ChessBase's Carlos Alberto Colodro, shared the timeline of Ding Liren's path towards the World title:


July-August 2021: Ding Liren misses participating in FIDE World Cup 2021 in Khanty-Mansiysk after becoming a runner-up in the past two editions, due to China’s strict travel restrictions during Covid-19 pandemic.


February-April 2022: Ding Liren misses FIDE Grand Prix 2022 in Berlin and Belgrade due to China’s Covid-19 strict travel restrictions.


March 2022: The FIDE Ethics commission imposes a six-month ban on Sergey Karjakin, who had secured a spot in the Candidates.


April 2022: Ding Liren plays 28 classical rated games in a bit over a month (all in China) to meet FIDE’s requirement of playing 30 or more rated games in a year to be able to play in the Candidates based on the player’s average rating. He had not been able to play enough rated games due to China’s travel restrictions.


4th July 2022: Ding secures second place in the Candidates Tournament after defeating Hikaru Nakamura in the final round. Nakamura headed the final round in sole second place, Ding leapfrogged him in the final standings.


20th July 2022, International Chess Day: Magnus Carlsen announces that he will not defend his World Championship title. According to the regulations, Ding, as the runner-up in the Candidates, qualifies for the match.

Photo Gallery

Final handshake after the fourth tie-break game | Photo: FIDE/Stev Bonhage

Team Ding Liren | Photo: FIDE/Anna Shtourman

Ding Liren thanked his family, his mother, grandfather, his friends and others. Richard Rapport who is an 'artist' definitely played a crucial role in Ding Liren becoming the world champion. The creative genius is known to have the ability to beat Magnus Carlsen and other world's top players in any format on any given day. It undoubtedly gelled well with Ding's adapting style in chess which a lot of elite players do not yet, according to him. The fondness of the 80s music also certainly did him good to relax during the tense match.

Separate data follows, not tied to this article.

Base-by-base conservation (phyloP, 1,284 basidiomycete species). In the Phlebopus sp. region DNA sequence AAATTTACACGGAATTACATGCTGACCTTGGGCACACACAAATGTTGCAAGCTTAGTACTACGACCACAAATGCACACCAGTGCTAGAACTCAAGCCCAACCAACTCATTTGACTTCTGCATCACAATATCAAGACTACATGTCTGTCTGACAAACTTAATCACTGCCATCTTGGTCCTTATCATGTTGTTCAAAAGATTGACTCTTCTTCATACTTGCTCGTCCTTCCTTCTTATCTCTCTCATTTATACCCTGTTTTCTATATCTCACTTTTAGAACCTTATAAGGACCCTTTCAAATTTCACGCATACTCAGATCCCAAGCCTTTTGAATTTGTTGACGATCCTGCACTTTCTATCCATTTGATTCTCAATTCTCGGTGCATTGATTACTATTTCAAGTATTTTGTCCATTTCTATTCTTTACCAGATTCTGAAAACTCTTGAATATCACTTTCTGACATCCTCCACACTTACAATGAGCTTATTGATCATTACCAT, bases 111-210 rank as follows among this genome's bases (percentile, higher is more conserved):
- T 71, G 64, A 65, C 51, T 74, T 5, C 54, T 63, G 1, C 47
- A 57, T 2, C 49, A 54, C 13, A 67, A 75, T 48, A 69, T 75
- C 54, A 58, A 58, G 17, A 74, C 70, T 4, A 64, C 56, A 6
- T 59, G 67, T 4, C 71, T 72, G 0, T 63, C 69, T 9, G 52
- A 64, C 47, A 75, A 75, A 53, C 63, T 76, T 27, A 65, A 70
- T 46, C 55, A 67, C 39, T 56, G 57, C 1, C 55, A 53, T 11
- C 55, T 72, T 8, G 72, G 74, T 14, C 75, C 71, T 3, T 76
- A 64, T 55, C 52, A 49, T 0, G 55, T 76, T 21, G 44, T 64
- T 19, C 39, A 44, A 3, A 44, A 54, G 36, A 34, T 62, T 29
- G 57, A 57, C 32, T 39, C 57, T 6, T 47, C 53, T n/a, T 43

Video Gallery

Ding Liren arrives after Ian Nepomniachtchi for tie-breaks | Video: ChessBase India
Ding is the new King | Video: ChessBase India
Ding meets his team after becoming the World Champion | Video: ChessBase India
Ding meets Nepo | Video: ChessBase India
I feel like I will burst into tears - Ding Liren | Video: ChessBase India
I really like Vishy Anand's tweets | Video: ChessBase India

Replay all games


Every game starts at 3 p.m. local time, 2:30 p.m. IST. There is a rest day after every two games.

FIDE World Championship 2023 schedule | Photo: FIDE


Official site

Match Regulations

Related news:
Breaking News: Ding Liren is the new World Chess Champion

@ 30/04/2023 by Shahid Ahmed (en)
World Championship Game 14: Ding Liren escapes disaster, Playoff to crown the winner

@ 30/04/2023 by Shahid Ahmed (en)
World Championship Game 13: Tense struggle keeps the score level

@ 28/04/2023 by Shahid Ahmed (en)
World Championship Game 12: Ding Liren is back in the Match as 'Ian curse' strikes

@ 27/04/2023 by Shahid Ahmed (en)
World Championship Game 11: Quick Draw in 100 minutes

@ 25/04/2023 by Shahid Ahmed (en)
World Championship Game 10: The Pray or the Prey?

@ 24/04/2023 by Shahid Ahmed (en)
World Championship Game 9: The longest game so far

@ 22/04/2023 by Shahid Ahmed (en)
World Championship Game 8: The Leaked Cannonball !?

@ 21/04/2023 by Shahid Ahmed (en)
World Championship Game 7: Ding Liren crumbles in time trouble

@ 19/04/2023 by Shahid Ahmed (en)
World Championship Game 6: The Lon'Ding' System strikes Nepo

@ 17/04/2023 by Shahid Ahmed (en)
World Championship Game 5: Nepomniachtchi outplays Ding Liren

@ 16/04/2023 by Shahid Ahmed (en)
World Championship Game 4: Ding Liren delivers equalizer by demolishing Nepomniachtchi

@ 14/04/2023 by Shahid Ahmed (en)
World Championship Game 3: Calm before Storm?

@ 13/04/2023 by Shahid Ahmed (en)
World Championship Game 2: The Self-Destruction of Ding Liren

@ 11/04/2023 by Shahid Ahmed (en)
World Championship Game 1: Ding's daunting defense against Nepomniachtchi

@ 10/04/2023 by Shahid Ahmed (en)
FIDE World Championship Match 2023 officially opened

@ 08/04/2023 by ChessBase India (en)
Astana to host FIDE World Championship match 2023

@ 19/01/2023 by ChessBase India (en)

Contact Us